Figure 1b: Large, annular hyperpigmented plaque with areas of central variegation over lateral aspect of right arm.

annals-clinical-laboratory-right-arm

Figure 1c: Large, annular hyperpigmented plaque with areas of central variegation over lateral aspect of right arm.

annals-clinical-laboratory-Large-annular

Figure 1d: Large, annular hyperpigmented plaque with areas of central variegation over lateral aspect of right arm.

annals-clinical-laboratory-annular-hyperpigmented

Figure 1e: Large, annular hyperpigmented plaque with areas of central variegation over lateral aspect of right arm.

annals-clinical-laboratory-hyperpigmented-plaque

Figure 1f: Large, annular hyperpigmented plaque with areas of central variegation over lateral aspect of right arm..

annals-clinical-laboratory-variegation-over

Figure 1g: Large, annular hyperpigmented plaque with areas of central variegation over lateral aspect of right arm.

annals-clinical-laboratory-over-lateral

Figure 1h: Large, annular hyperpigmented plaque with areas of central variegation over lateral aspect of right arm.

annals-clinical-laboratory-lateral-aspect

Figure 1i: Large, annular hyperpigmented plaque with areas of central variegation over lateral aspect of right arm.

annals-clinical-laboratory-central-variegation

Figure 1j: Large, annular hyperpigmented plaque with areas of central variegation over lateral aspect of right arm.

annals-clinical-laboratory-Large-annular

Figure 1k: Large, annular hyperpigmented plaque with areas of central variegation over lateral aspect of right arm.

annals-clinical-laboratory-central-variegation

Figure 1l: Large, annular hyperpigmented plaque with areas of central variegation over lateral aspect of right arm.

annals-clinical-laboratory-lateral-aspect

Figure 1m: Large, annular hyperpigmented plaque with areas of central variegation over lateral aspect of right arm.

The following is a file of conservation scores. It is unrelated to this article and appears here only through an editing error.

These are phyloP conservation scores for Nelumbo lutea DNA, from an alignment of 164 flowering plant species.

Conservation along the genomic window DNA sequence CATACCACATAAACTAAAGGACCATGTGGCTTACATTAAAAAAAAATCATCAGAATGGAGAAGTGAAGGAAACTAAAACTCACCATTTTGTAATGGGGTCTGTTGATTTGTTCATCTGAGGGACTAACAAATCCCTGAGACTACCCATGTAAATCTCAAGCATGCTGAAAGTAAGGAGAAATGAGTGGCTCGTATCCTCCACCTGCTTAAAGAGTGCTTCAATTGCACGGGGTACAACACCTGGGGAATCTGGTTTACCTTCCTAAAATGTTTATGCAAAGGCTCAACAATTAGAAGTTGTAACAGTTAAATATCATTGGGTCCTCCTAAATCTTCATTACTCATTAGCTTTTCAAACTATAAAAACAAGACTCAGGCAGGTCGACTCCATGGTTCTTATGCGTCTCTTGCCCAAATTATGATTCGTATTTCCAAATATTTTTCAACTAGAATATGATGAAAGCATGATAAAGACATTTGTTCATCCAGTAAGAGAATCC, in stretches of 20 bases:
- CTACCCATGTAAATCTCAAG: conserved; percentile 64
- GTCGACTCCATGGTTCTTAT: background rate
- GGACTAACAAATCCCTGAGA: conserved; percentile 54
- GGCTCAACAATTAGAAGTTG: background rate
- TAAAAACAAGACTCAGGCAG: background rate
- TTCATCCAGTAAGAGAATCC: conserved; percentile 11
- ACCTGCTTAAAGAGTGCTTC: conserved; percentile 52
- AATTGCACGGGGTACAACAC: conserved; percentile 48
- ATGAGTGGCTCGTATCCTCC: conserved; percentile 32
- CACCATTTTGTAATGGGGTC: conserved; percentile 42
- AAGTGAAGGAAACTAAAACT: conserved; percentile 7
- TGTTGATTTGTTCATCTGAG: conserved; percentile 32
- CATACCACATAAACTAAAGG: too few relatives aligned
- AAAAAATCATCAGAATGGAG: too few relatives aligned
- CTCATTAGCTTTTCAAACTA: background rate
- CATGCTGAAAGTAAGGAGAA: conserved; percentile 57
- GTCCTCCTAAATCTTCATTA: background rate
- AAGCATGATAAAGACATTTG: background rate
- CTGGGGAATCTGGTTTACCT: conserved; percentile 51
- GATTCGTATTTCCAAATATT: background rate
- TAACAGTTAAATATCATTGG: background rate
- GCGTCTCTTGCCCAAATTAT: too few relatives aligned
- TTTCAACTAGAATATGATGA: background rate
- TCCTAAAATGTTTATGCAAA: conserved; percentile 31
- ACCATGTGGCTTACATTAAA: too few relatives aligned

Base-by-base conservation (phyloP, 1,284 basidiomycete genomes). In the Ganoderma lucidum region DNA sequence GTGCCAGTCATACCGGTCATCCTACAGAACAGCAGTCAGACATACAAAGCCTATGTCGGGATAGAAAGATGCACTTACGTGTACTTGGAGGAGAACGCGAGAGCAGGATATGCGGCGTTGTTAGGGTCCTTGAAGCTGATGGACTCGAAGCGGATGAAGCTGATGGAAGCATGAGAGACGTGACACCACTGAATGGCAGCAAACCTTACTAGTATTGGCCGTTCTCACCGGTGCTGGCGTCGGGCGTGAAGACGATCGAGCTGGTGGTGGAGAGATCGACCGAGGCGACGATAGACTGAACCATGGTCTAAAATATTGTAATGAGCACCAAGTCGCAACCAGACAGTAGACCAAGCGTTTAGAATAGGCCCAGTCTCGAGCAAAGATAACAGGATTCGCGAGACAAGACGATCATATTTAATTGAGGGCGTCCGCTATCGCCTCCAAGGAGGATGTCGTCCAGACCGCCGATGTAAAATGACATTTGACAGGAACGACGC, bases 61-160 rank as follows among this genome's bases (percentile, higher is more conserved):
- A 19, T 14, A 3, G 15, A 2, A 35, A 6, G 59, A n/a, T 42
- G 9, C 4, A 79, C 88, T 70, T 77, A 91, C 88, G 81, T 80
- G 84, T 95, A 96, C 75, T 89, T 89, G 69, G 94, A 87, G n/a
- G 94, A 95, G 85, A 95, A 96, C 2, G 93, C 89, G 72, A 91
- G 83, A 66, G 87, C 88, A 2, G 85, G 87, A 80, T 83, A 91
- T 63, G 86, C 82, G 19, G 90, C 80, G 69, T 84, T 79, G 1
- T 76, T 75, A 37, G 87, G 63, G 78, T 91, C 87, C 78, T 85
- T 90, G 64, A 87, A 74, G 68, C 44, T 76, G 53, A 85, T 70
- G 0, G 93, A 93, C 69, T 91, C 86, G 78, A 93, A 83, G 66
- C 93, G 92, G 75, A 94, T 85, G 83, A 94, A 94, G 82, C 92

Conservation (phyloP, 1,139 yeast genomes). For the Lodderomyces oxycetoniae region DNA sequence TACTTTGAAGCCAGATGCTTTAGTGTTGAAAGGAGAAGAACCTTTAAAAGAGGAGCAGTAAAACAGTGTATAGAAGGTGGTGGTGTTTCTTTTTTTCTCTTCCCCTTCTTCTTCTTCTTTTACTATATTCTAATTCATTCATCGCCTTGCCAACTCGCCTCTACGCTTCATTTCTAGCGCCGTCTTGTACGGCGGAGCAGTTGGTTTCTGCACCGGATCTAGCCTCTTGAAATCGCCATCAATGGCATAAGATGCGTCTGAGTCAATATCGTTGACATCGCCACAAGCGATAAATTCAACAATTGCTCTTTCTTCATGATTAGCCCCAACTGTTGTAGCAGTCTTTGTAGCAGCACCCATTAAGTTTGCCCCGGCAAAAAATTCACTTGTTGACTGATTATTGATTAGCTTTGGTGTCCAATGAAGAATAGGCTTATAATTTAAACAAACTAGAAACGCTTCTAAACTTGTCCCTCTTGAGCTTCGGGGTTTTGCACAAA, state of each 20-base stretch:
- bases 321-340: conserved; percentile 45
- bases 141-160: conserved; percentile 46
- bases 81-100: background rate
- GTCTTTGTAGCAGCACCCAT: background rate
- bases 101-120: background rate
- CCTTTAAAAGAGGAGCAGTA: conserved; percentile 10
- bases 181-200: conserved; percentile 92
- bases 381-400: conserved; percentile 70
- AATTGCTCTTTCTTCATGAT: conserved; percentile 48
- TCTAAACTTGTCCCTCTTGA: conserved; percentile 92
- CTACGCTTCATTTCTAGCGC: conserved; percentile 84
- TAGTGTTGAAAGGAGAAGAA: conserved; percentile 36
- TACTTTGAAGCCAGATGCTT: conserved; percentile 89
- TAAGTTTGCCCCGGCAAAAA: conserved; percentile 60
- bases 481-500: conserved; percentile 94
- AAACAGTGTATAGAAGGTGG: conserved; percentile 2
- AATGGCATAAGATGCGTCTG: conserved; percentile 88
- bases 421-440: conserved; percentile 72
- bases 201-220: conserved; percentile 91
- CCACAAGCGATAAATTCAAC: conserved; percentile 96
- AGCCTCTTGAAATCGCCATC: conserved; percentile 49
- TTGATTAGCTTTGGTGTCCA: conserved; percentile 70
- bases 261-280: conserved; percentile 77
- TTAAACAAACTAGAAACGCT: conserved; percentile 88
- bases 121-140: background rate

annals-clinical-laboratory-over-lateral

Figure 1n: Large, annular hyperpigmented plaque with areas of central variegation over lateral aspect of right arm.

annals-clinical-laboratory-annular-hyperpigmented

Figure 1o: Large, annular hyperpigmented plaque with areas of central variegation over lateral aspect of right arm.

annals-clinical-laboratory-plaque

Figure 1p: Large, annular hyperpigmented plaque with areas of central variegation over lateral aspect of right arm.

Results

48 doctors from the ED were surveyed; 24 medical officers, 12 registrars and 12 consultants. There were a total of 26 females (54%) and 22 males (46%) who participated in the study. The number of picture slides correctly identified was expressed as the final summative score out of a maximum total of 15 (1 point for each correctly identified slide). The average scores for the medical officers, registrars and consultants were 9.9 (66%), 7.3 (48%) and 11 (73%) respectively (Table 1). Average years of practice were 3.3 years for medical officers, 9.5 years for registrars and 9.8 years for consultants. Correlation analyses performed for years of practice and scores showed a value of -0.341. There was a 95% response rate for the questionnaire. Standard error comparing of years of practice with sample number was 0.64, standard error of questionnaire scores with sample number was 0.41 and that of years of practice with questionnaire scores was 4.0.

Level Number (%) Average years of practice Average scores (%)
Consultants 12 (25%) 10 11 (73%)
Registrars 12 (25%) 9 7.3 (48%)
Medical Officers 24 (50%) 3 9.9 (66%)

Table 1: showing average questionnaire scores and years of practice among emergency department physicians surveyed.

Discussion

Recognition of common dermatological conditions is essential for proper diagnosis and management. Knowledge gaps in the ED can be bridged with Teledermatology which highlights its potential educational efficacy. Although limited by sample size, a negative correlation between years of medical practice and questionnaire scores prompts further opportunities for continued medical education and multidisciplinary exchange of knowledge.

References